O YOU KNOW PEOPLE in whom you sense the sweet Spirit of God in the first minutes of conversation? Gerry and Barb Dupuis fit that description. They are vocational clinical chaplains whose testimony conveys the tranquility they find in serving the Lord.
Gerry and Barb come from non-Christian backgrounds and describe their early lives as anything but tranquil. Gerry grew up in the Moose Cree First Nation in Ontario, Canada. There he observed the damaging effects of addiction and abuse. “Yet, Jesus sets us free from those generational cycles,” he said. “We live in a fallen world; we must have grace for those things that people fall into.”
As a young teen, Barb’s family moved to Alberta, Canada. The move triggered a rebellious spirit, and she ran away from home at 16. Barb says she was a headstrong feminist who felt the need to have complete control of her life.
While in their 20s, both Gerry and Barb had dramatic encounters with God. In 1988, Gerry was saved while attending a Billy Graham crusade and was nurtured in a Church of God congregation in Niagara Falls, Canada.
God used a tragic event to reveal Barb’s need of Him. During this time, a stranger gave her a Bible. As she read it, she began to change. Friends persuaded her to attend church with them, which increased her desire to grow in her newfound faith. Through the loving care of a pastor and his wife, she did grow. Barb received a word from the Lord through her pastor’s wife, and she knew her next step of faith was to attend a Christian college.
Gerry and Barb attended International Bible College (IBC) in Saskatchewan, where they met and married in 1992. The training, professional development, and relationships at IBC were foundational to their current ministry.
Gerry completed his master of divinity at the Pentecostal Theological Seminary in Cleveland, Tennessee, then served as associate and youth pastor of a Church of God in Niagara Falls. As Barb focused on church ministry and rearing their children, she grew in her spiritual walk. In 1999, Gerry was appointed as dean of students at IBC while Barb completed her bachelor of ministry.
In 2005, Gerry and Barb accepted the call to pastor a small church in Ulysses, Kansas, where they still serve. Gerry also serves as a chaplain with Saint Catherine Hospice. In this role, he covers 17 counties ministering to people in crisis. He takes advantage of those hours on the road by praying, meditating, and reflecting.
On one visit to a hospice patient’s home, the patient was fearful and anxious, saying she heard evil voices threatening to come and get her. The chaplain sensed tormenting demons were present, so he called them out, rebuked them to stop, and commanded them to leave. The husband and nurse who were present were surprised to witness peace come over the patient, and Gerry shared with them God’s forgiveness and love. The patient died less than a month later as a Christian believer. In Chaplain Gerry’s words, “Spiritual discussions turn into eternal decisions in a person’s crisis.”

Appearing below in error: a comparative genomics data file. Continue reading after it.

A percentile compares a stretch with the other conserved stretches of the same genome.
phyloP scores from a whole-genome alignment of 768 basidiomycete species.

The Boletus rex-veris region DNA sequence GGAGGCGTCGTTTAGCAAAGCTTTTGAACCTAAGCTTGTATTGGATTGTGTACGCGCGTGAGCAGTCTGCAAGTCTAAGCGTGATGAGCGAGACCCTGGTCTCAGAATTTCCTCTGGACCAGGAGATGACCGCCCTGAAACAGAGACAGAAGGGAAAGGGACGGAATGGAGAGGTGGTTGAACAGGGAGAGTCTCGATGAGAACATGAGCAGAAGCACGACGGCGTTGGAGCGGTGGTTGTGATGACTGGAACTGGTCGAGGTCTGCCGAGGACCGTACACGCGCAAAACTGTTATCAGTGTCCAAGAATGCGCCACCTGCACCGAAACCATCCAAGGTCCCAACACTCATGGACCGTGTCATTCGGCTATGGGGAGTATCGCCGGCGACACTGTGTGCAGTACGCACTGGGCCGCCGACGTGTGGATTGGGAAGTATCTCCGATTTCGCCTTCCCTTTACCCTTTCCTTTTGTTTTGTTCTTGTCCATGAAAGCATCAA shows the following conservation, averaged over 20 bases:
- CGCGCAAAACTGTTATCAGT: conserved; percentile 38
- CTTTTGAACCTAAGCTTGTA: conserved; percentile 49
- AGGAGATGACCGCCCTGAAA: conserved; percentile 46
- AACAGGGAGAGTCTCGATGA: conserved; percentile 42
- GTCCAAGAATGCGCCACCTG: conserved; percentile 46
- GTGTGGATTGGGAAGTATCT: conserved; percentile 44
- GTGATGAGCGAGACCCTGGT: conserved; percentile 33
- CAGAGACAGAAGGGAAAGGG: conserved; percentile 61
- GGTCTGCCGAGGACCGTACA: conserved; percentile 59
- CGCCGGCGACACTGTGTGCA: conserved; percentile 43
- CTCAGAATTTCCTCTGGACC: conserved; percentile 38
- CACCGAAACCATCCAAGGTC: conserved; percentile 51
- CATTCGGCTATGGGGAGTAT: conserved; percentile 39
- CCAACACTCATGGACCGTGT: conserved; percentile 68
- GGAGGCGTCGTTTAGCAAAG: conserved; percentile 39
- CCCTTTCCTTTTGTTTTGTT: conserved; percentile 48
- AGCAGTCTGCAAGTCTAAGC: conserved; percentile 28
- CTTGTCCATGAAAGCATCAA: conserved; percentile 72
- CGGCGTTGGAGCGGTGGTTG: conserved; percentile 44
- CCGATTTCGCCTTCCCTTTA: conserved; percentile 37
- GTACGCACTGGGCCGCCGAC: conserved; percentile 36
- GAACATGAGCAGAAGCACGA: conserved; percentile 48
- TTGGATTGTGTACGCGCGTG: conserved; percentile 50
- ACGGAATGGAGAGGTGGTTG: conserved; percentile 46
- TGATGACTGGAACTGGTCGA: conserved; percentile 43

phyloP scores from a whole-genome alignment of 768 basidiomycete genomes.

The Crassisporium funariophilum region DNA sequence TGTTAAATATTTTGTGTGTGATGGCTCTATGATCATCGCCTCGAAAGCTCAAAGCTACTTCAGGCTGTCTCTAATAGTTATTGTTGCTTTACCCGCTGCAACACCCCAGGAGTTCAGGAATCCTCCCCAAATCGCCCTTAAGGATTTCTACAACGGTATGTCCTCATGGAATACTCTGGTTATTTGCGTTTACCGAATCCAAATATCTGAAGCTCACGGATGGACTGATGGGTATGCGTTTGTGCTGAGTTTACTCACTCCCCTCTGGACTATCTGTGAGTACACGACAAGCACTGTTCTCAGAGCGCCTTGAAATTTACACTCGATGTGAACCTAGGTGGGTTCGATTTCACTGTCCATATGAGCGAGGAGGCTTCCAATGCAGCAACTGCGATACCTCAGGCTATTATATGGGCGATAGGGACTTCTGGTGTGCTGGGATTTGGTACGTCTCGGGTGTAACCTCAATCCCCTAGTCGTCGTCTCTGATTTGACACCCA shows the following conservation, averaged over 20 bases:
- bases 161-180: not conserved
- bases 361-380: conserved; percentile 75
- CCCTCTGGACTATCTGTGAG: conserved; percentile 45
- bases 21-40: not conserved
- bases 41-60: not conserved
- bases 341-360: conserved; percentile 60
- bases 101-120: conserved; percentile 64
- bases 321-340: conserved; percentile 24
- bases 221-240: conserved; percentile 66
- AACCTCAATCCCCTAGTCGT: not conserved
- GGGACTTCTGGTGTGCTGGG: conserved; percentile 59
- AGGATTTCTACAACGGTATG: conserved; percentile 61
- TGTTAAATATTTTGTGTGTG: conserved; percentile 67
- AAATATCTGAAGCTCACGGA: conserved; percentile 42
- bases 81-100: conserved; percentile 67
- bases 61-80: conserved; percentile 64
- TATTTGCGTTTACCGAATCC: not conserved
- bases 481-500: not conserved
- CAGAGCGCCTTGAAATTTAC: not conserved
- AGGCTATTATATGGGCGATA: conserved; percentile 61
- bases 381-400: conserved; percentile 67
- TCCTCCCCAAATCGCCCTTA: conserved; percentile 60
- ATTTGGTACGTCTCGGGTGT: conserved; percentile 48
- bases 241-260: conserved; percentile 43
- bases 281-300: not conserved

In 2011, Barb volunteered as a chaplain for Saint Catherine’s Hospice, which led to a staff position there. Gerry and Barb view chaplaincy as an extension of their church ministry. When asked about the difference between a pastor and a chaplain, Gerry said, “A chaplain is like a pastor with no church building . . . but with people. Instead, we serve in another institution, like a hospital, a prison, or school.”
Gerry and Barb have continued their education and training to increase their ministry development and opportunities. He recently became a Clinical Pastoral Education (CPE) supervisor. He is a graduate of Wolfelt’s Center of Loss with a certification in death and grief studies. He states his roles of pastor and chaplain can be overwhelming, but the Spirit of God compels him to continue both ministries.
Barb has completed CPE training and is now completing her master of divinity through the Pentecostal Theological Seminary. The Dupuises participate and lead many unchurched individuals in numerous grief programs, including Shadow of the Ghost of Grief (dealing with unresolved grief) and the Comfort Zone Grief Camp (a family event focusing on grief and emotional and spiritual revival).
Gerry said, “There is a dire need for chaplains who believe in the fundamentals of the Christian faith to be ministering in our world during this crucial time. It is a time for all to proclaim that Jesus is all we need! The tendency in our nation is to pull back when faced with the tensions and sinful situations of today. Just the opposite should be done. Pressing in, staying the course, and loving people should be our focus.”
by Tammy and Terry Simmons